Tips for doing business in southern Africa2018-04-24
Are you interested in doing business in Africa? We think that out of all southern African countries Namibia, Botswana and South Africa are a good place to start. They all are democratic countries and English is one of the official languages in all of them.
During the last decade Africa has been performing extremely well in terms of economic growth. There is an expanding middle class and growing population of well-educated young adults with excellent digital skills. On the other hand, the key challenges of the area are challenges with local bureaucracy, current economic difficulties after rapid growth for many years, unemployment and low skills levels.
High-end solutions have a market in these countries. There are plenty of opportunities in the Smart City fields of off-grid solar solutions, renewable energy and energy efficiency, cleantech, waste management, climate change mitigation, health tech, eBanking, education and infrastructure. Nordic technologies and business cultures are highly regarded due to the quality of the services and products and to Nordic business ethics. We have also learned that local authorities appreciate if you are willing to involve and transfer skills to local people and to get young people involved.
Since our SME2Go project is coming to an end, we would like to share some learnings from our and SME’s business trips to Africa.
- Whenever someone tells that you are going to meet their “brother”, don’t assume that you’re going to meet relatives. Brother can be any friend related or not.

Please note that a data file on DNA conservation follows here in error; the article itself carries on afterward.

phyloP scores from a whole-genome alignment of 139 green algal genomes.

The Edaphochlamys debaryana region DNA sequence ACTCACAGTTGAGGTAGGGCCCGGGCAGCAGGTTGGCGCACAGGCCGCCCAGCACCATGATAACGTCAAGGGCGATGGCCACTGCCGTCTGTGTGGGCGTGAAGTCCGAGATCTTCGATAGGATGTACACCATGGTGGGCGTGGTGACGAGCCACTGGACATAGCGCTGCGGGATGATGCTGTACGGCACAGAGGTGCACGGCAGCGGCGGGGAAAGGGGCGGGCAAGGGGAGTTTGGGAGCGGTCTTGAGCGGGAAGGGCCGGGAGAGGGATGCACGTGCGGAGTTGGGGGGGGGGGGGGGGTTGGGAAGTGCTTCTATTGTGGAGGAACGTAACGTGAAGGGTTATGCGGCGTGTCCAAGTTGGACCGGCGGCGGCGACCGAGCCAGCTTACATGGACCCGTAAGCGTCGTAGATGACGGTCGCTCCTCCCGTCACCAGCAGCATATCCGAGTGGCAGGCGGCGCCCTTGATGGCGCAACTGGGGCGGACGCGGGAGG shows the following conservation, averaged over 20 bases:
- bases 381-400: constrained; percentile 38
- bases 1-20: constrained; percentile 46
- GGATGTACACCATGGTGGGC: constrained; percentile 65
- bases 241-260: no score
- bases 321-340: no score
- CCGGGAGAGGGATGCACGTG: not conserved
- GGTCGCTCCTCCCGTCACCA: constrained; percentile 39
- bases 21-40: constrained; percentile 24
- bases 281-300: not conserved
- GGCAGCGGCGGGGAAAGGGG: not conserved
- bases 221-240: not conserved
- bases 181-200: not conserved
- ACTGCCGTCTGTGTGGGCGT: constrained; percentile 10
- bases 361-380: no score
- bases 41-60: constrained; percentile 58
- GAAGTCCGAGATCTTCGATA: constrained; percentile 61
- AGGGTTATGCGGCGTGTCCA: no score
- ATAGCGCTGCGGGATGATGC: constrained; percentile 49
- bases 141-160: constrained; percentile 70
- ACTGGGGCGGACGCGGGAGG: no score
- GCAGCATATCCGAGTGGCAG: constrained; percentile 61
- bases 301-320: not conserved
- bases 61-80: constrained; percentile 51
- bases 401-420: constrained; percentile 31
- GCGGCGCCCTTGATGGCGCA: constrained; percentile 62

- From the Nordic perspective it’s sometimes hard to remember that yearly seasons are upside down from us. For example, in southern Africa summer vacation is during our winter time. This means that during our active working months like December and January, your African contacts might be unreachable.
- First of all, the Africans typically think what they can personally get out of the deal. To avoid any problems, make sure that you work with well recognized, reliable and committed local contacts and authorities and make sure that your business deals are not too much dependent on one or few people, in case some individual disappears from your radar suddenly.
- Yes is not always yes. It can basically mean anything. For example, MoU is not always enough to establish yourself in the country and after signing nothing may happen.
- In investment projects it’s important to bring your own financing solutions to African business deals. Finances are often more easily available through Nordic and European investors and institutions than from the African ones.
- Use of social media for business is much more common than in Europe. E-mail is not such a routine as we have it here.
- Small companies do not necessarily have websites, but they can still be credible partners.
- In the sub-Saharan Africa the concept of time may be different from ours – meetings get delayed and long term planning is not so evident.